Welcome, one and all, to the latest installment of The Film Stage Show! Today, Michael Snydel, Bill Graham, and I discuss the spy thriller Red Sparrow starring Jennifer Lawrence. The Film Stage is supported by MUBI, a curated online cinema streaming a selection of exceptional independent, classic, and award-winning films from around the world. Each day, MUBI hand-picks a new gem and you have one month to watch it. Try it for free at mubi.com/filmstage.

6 Years After Hunger Games, Is Jennifer Lawrence Still a Box Office Draw?

It was six years ago when Jennifer Lawrence transformed from the indie darling from Winter’s Bone to the next big thing in Hollywood with The Hunger Games, where her performance as Katniss Everdeen earned her a reputation as a bankable star.

But that reputation is now being thrown into question after the disappointing start of her latest film, Red Sparrow, which has only made $17 million in its domestic opening weekend against a $69 million budget. Outside of the Hunger Games films and the rebooted X-Men series, where she plays the shapeshifter Mystique, very few of Lawrence’s films have been noteworthy at the box office.

According to data from Box Office Mojo, the Hunger Games and X-Men films combine to make up approximately 81 percent of Lawrence’s $5.67 billion career worldwide gross, and all of them outperform her indie and prestige films on the global charts.

Black Panther is 10th biggest North American release ever on $502m (update)

Adding a confirmed $66.3m for the third best third weekend of all time behind Star Wars: The Force Awakens and Avatar, Black Panther leaped to $501.7m and became the joint fastest release to reach the milestone in 17 days, alongside Jurassic World.

Fox’s spy thriller Red Sparrow starring Jennifer Lawrence arrived in second place on a lacklustre $15.9m from 3,056 theatres, while crime thriller remake Death Wish starring Bruce Willis and directed by Eli Roth – the first film to open under MGM’s revived distribution apparatus – opened at number three on $13m in 2,847, a reasonable effort given the stated $30m price tag.

Sony’s Peter Rabbit ranks fifth on $84.1m after four weekends and has crossed $100m worldwide, while Paramount’s Annihilation slipped 49.3% in its second session and two slots to number six on $5.7m for $206m. It launches internationally on Netflix 17 days after North American release.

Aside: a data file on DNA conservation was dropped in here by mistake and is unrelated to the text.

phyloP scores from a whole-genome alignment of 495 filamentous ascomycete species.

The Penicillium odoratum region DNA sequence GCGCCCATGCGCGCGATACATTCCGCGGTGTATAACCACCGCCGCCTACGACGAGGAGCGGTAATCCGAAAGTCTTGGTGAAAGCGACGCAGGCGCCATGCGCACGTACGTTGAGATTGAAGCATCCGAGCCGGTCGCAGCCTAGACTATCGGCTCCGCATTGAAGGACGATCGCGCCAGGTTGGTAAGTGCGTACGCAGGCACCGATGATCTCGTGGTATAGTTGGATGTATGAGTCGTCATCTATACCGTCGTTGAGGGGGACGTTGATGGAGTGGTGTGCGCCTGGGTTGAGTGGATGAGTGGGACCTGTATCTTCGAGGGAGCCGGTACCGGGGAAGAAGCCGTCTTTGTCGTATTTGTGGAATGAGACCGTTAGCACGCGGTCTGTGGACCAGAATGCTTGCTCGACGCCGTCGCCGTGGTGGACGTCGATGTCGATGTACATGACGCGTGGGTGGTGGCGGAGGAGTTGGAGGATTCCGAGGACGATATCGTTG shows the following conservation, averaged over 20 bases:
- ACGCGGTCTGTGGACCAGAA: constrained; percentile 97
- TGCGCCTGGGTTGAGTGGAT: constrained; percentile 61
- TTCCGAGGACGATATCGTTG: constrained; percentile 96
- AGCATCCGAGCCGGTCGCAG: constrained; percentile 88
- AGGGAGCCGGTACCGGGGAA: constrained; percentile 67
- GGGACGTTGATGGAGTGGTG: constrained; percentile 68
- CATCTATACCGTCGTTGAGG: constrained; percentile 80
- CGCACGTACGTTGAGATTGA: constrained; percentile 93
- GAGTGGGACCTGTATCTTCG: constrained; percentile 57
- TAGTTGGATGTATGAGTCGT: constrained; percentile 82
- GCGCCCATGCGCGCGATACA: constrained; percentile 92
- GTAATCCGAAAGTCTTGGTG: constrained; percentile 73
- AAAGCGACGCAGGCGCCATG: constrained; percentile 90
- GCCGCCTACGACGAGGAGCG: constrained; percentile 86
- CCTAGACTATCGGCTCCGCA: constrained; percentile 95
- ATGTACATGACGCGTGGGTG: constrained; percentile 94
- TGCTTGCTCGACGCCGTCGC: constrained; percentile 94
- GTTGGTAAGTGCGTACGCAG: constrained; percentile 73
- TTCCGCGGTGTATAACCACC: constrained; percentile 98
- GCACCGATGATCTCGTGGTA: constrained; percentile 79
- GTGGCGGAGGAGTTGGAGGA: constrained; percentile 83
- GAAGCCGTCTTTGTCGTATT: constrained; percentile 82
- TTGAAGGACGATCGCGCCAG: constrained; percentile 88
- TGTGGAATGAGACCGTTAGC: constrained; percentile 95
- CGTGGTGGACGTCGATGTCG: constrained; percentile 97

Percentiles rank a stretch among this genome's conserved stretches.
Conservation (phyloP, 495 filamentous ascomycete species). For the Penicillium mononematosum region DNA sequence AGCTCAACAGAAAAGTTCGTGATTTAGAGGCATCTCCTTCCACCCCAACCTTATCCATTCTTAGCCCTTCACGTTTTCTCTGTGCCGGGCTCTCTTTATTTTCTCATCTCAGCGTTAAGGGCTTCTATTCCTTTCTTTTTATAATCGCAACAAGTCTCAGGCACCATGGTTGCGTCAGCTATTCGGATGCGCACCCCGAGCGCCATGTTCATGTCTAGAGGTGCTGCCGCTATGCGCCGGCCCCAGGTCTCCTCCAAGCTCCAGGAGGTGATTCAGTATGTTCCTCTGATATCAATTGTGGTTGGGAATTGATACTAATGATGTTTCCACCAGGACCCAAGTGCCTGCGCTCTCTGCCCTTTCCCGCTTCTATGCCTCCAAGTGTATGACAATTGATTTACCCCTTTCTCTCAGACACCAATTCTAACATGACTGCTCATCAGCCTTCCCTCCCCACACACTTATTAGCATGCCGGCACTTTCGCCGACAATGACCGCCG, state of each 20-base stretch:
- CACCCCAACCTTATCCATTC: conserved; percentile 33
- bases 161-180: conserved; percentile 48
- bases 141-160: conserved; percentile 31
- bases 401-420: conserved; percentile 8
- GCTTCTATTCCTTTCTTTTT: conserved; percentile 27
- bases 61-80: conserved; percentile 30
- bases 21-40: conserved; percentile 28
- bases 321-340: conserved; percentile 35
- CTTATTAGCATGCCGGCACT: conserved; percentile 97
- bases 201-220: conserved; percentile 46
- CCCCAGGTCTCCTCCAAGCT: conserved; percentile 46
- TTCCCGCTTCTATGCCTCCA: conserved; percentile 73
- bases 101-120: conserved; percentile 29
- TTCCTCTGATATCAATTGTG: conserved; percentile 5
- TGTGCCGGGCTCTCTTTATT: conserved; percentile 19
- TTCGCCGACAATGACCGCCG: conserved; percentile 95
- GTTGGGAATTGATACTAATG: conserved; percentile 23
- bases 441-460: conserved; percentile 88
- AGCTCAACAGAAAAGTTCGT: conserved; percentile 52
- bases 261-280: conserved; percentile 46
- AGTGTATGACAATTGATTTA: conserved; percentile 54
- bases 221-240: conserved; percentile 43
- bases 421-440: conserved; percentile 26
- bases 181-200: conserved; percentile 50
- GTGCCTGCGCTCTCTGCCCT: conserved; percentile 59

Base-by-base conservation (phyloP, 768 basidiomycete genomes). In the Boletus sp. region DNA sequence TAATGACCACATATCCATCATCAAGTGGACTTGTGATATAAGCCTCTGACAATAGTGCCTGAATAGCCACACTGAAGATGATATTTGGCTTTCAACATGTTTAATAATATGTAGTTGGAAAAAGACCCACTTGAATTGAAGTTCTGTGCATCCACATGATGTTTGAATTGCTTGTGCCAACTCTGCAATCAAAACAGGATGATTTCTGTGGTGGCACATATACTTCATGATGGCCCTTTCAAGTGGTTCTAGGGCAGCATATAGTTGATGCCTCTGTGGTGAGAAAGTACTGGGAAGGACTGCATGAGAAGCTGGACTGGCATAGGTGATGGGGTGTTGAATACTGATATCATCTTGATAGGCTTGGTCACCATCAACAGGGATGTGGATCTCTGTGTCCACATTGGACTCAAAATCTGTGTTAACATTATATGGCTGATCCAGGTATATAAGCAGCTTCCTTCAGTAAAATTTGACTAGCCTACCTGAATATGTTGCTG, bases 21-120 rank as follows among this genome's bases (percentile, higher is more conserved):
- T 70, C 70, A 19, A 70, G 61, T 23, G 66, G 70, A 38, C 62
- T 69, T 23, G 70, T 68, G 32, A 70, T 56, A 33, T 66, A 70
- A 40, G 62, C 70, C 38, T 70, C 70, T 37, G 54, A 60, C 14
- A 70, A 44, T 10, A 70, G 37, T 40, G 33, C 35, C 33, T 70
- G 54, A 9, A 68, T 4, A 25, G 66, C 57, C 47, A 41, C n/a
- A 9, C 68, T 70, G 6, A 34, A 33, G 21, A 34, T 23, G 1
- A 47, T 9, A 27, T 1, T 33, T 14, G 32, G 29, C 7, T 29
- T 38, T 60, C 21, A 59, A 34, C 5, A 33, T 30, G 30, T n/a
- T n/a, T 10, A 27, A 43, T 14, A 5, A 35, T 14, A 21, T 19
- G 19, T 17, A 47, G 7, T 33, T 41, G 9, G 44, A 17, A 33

In limited release, SPC opened the acclaimed Israeli drama Foxtrot at number 50 on $31,629 in four sites.

Box office for the top 12 amounted to $137.2m in a typically sluggish Oscars weekend (with the exception of Black Panther), down 23.6% on last weekend and down 20.8% on the comparable session in 2017, which was not an Oscar weekend. The 2017 ceremony took place on February 26.

This week’s wide releases are: Nash Edgerton’s comedy Gringo through STX Entertainment starring Joel Edgerton, Thandie Newton, David Oyelowo and Charlize Theron; action thriller The Hurricane Heistdirected by Rob Cohen and starring Toby Kebbell and Maggie Grace via Entertainment Studios; and horror Strangers: Prey At Night with Christina Hendricks, through Aviron.

Confirmed top 10 North America March 2-4, 2018
Film (Dist) / Conf wkd gross / Conf total to date

1. Black Panther: $66.3m $501.7m

2. Red Sparrow: $16.9m –

3. Death Wish: $13m –

4. Game Night: $10.4m $33.2m

5. Peter Rabbit: $10m $84.1m

6. Annihilation: $5.6m $20.6m

7. Jumanji: Welcome To The Jungle: $4.4m $393.1m

8. Fifty Shades Freed: $3.4m $95.7m

9. The Greatest Showman: $2.7m $164.6m

10. Every Day: $1.5m $5.2m

Red Sparrow (2018)

The Jennifer Lawrence-starring Russian spy film Red Sparrow, currently in theaters, has arrived at a time when U.S.-Russia relations are constantly in the news, with the ongoing investigation into possible interference in the 2016 presidential election still making headlines.

But the stars and director Francis Lawrence say the timeliness of the film — about a former ballerina who becomes a Russian spy and learns how to use her body as a weapon, embarking on a complicated relationship with a CIA agent played by Joel Edgerton — is merely a coincidence.

I didn’t intend on making a political film. When we started three years ago, the politics that are in the movie were pretty irrelevant, actually, Francis Lawrence told The Hollywood Reporter ahead of Red Sparrow‘s New York premiere. We used to have conversations about that like, ‘Oh this modern Cold War thing, it doesn’t feel that relevant.’ But we were interested in the characters and the journey of Dominika, Jen’s character, and then as time went on, the election happened and things started to come up and the movie just started to feel more and more relevant.

Red Sparrow (2018)

Game Night spoilers: The directors talk about that celebrity look a like, Game Night has been the comedy to see this month. It’s held up with blockbusters like Black PantherRed SparrowDeath Wish and Annihilation, giving viewers a good laugh.

One of the film’s big jokes is when Michelle (Kylie Bunbury) reveals to her husband Kevin (Lamorne Morris) the celebrity with whom she’s had an affair. Spoilers for Game Night below.

Michelle and Kevin were high school sweethearts, and the only relationship either has ever had. So when Michelle reveals she has slept with a celebrity during a game of Never Have I Ever, Kevin has to know who it is.

By the time Michelle spills the beans that it was Denzel Washington, her story falls apart. Recounting her night with Denzel, it becomes clear this was just some random guy who looks a whole lot like the Oscar-winner.

Red Sparrow Team on Timeliness of Russian Spy Movie: The Relevancy Fell in Our Laps. Although the Jennifer Lawrence starrer is in theaters at a time in which Russia-U.S. relations have received heightened scrutiny, director Francis Lawrence said, he didn’t intend on making a political film.